The Daily Pennsylvanian is a student-run nonprofit.

Please support us by disabling your ad blocker on our site.

Looking over the official Class of 2021 admissions statistics, which were released publicly last Thursday, we at The Daily Pennsylvanian are reminded of a few simple, disheartening truths.

Penn fills a higher proportion of its incoming classes with early decision admits than almost any other school. It provides no meaningful advantages to the student body and inflicts many detriments. We have pointed this out before, and yet the numbers continue to rise, year after year.

Of the 60 schools surveyed by the Washington Post in 2016, Penn had the second-highest percentage of students admitted via binding Early Decision at 54 percent, and was the only Ivy to break 50 percent. If Penn hits its target class size this year, that number will rise to 55 percent.

It’s no secret why this happens. Among “highly-selective” colleges, a low acceptance rate is considered a sign of prestige and desirability. The Early Decision cycle produces one enrollment for every offer of admission extended — a “yield rate” of 100 percent. Regular Decision, on the other hand, tends to yield slightly less than 50 percent year to year. Therefore, early decision admits mean fewer admits overall, and therefore a lower overall acceptance rate.

Applying the actual numbers to the equation gives a sense of how this really works. This year, 40,413 students applied to Penn. Of that amount, 1,354 were accepted early and enrolled automatically. That meant that, come spring, there were 1,091 additional spots to fill. A further 2,345 applicants were accepted, indicating an expected yield rate of 46.5 percent. If the whole class were filled that way, Penn would have needed to accept 5,258 applicants, leaving the overall admit rate at 13 percent, as opposed to the actual result of 9.2 percent.

Still selective, yes, but on the high end for any school that wishes to be thought of as top-tier. Higher, for instance, than competitors Vanderbilt University, Georgetown University, Duke University and Johns Hopkins University.

But bolstering the appearance of prestige is a poor reason to accept the many downsides which come along with such heavy use of the Early Decision system, which are many and have been extensively chronicled. Perhaps the most egregious of these disadvantages is the relative wealth of the early decision applicant pool compared to that of the regular cycle.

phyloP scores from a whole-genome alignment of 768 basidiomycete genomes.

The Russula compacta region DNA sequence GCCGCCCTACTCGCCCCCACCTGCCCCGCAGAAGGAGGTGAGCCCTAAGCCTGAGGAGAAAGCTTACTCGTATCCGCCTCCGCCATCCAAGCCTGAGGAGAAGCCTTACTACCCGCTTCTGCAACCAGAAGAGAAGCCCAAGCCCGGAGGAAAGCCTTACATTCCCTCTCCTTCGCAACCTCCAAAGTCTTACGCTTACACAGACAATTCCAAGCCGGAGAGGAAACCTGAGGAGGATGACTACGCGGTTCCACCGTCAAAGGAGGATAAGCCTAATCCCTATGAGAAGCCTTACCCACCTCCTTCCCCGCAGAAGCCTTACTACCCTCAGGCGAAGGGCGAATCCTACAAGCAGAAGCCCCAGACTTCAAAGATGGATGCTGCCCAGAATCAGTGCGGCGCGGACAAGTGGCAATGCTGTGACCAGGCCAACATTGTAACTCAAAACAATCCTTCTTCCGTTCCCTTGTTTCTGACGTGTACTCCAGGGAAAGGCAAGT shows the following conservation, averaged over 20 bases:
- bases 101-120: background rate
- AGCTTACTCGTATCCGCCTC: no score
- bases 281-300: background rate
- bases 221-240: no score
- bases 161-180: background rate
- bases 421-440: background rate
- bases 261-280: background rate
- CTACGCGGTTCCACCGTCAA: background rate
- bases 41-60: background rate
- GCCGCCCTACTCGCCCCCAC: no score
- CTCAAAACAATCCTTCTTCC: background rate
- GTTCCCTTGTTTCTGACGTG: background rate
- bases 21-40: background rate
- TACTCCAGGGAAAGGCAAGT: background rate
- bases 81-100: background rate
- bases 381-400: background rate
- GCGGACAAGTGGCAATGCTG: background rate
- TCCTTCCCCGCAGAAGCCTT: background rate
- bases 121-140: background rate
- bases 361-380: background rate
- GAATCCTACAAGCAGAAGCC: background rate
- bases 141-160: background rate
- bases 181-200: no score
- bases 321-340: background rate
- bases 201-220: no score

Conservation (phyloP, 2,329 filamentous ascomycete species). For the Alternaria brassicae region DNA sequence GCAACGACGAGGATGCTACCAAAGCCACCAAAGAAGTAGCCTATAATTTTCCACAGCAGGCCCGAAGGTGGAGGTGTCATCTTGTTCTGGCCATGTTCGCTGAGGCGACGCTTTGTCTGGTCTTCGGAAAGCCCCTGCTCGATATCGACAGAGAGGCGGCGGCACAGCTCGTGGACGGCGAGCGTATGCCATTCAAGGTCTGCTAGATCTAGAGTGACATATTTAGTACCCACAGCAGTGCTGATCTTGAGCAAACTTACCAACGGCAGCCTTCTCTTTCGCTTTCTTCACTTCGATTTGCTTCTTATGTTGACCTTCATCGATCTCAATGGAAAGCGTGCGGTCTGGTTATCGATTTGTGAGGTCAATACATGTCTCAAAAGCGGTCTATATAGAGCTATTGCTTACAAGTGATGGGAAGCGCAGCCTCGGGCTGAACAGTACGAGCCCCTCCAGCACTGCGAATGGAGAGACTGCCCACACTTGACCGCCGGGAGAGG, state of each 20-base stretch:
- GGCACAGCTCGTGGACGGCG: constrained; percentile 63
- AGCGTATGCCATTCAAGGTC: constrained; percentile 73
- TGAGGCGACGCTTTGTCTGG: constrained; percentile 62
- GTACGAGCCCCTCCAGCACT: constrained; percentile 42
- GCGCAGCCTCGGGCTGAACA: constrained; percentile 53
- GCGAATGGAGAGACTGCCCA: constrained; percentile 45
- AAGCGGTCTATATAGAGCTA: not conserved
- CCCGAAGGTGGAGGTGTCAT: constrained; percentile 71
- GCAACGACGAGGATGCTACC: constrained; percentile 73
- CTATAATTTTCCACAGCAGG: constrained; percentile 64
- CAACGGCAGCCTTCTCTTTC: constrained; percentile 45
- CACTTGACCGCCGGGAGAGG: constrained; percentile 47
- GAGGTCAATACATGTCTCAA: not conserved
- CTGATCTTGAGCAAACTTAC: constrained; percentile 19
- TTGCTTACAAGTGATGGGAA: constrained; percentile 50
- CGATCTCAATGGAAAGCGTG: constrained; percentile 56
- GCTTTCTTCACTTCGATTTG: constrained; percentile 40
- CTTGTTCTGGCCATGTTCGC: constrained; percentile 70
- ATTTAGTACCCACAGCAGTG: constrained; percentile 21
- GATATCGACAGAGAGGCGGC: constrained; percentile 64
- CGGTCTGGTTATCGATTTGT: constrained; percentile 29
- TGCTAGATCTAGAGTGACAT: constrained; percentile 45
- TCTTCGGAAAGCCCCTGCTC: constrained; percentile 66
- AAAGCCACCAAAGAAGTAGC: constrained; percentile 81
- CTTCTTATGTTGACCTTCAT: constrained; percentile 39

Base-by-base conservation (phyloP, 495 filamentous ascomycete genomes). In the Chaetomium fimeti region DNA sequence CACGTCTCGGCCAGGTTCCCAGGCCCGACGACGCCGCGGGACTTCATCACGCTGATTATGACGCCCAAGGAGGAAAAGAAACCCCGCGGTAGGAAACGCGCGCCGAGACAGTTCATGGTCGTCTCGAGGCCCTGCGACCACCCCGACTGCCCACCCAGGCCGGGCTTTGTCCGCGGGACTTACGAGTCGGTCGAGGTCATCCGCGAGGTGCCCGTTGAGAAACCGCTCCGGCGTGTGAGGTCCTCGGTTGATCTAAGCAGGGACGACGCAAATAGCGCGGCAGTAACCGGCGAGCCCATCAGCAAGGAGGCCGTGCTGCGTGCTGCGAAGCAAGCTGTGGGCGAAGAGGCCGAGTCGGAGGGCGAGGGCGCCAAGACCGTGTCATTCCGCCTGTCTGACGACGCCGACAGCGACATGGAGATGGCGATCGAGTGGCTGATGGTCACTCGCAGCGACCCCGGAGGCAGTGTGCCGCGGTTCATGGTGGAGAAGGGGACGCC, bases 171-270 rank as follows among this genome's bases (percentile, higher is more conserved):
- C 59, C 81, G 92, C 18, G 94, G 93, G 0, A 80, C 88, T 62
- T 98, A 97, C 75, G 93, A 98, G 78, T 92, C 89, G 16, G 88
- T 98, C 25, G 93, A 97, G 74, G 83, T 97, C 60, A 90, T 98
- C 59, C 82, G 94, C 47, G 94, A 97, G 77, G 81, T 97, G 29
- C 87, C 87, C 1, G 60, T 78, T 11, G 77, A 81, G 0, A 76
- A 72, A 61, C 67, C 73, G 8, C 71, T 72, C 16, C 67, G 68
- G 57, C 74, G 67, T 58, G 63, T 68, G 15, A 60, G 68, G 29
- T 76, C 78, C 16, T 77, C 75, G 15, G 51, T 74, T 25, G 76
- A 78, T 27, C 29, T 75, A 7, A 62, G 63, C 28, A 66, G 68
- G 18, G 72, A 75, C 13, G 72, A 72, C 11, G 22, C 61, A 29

Though schools, including Penn, have made efforts to diversify their early applicant pools, a recent study of Common Application data by the Jack Kent Cooke Foundation, which supports and advocates for high-achieving low-income students, showed that “29 percent of high-achieving students from families making more than $250,000 a year applied early decision, compared with only 16 percent of high-achieving students from families with incomes less than $50,000.” The study highlighted a laundry list of other ways in which the Early Decision process disadvantages applicants of lesser means, including the long-known fact that such students often need to compare financial aid offers from multiple schools to ensure their families’ ability to pay for their education.

And the results show, particularly at highly selective schools. At America’s top colleges, a mere 3 percent of students come from families in the bottom quartile of the US income distribution. It has been known for years that binding, preferential admissions practices contribute to this disparity. And yet Penn, for all its talk about inclusivity, diversity and engagement, has been filling greater and greater shares of its incoming classes from this same pool. That is all the more tragic considering that a top-quality education of the kind which may be found here is worth the most to the very students whose access early admissions practices impedes.

Even if it is true, as Early Decision’s supporters claim, that its use ensures that the students who are most enthusiastic about attending Penn get the best possible chance to do so, there are numerous other ways in which this objective might be accomplished. As other schools have done, Penn could switch to an “Early Action” model in which enthusiastic students may apply early on a non-binding basis. Alternatively, early admissions could be abandoned altogether in favor of a regular-only process. We have little concern that doing so would render Penn unable to fill a class with qualified students.

It is long past time to correct this error. Penn can no longer claim to be doing all it can to assemble the highest-quality class possible each year while drawing well more than half of its admittees from less than a sixth of the applicants. It is time to do away with Early Decision.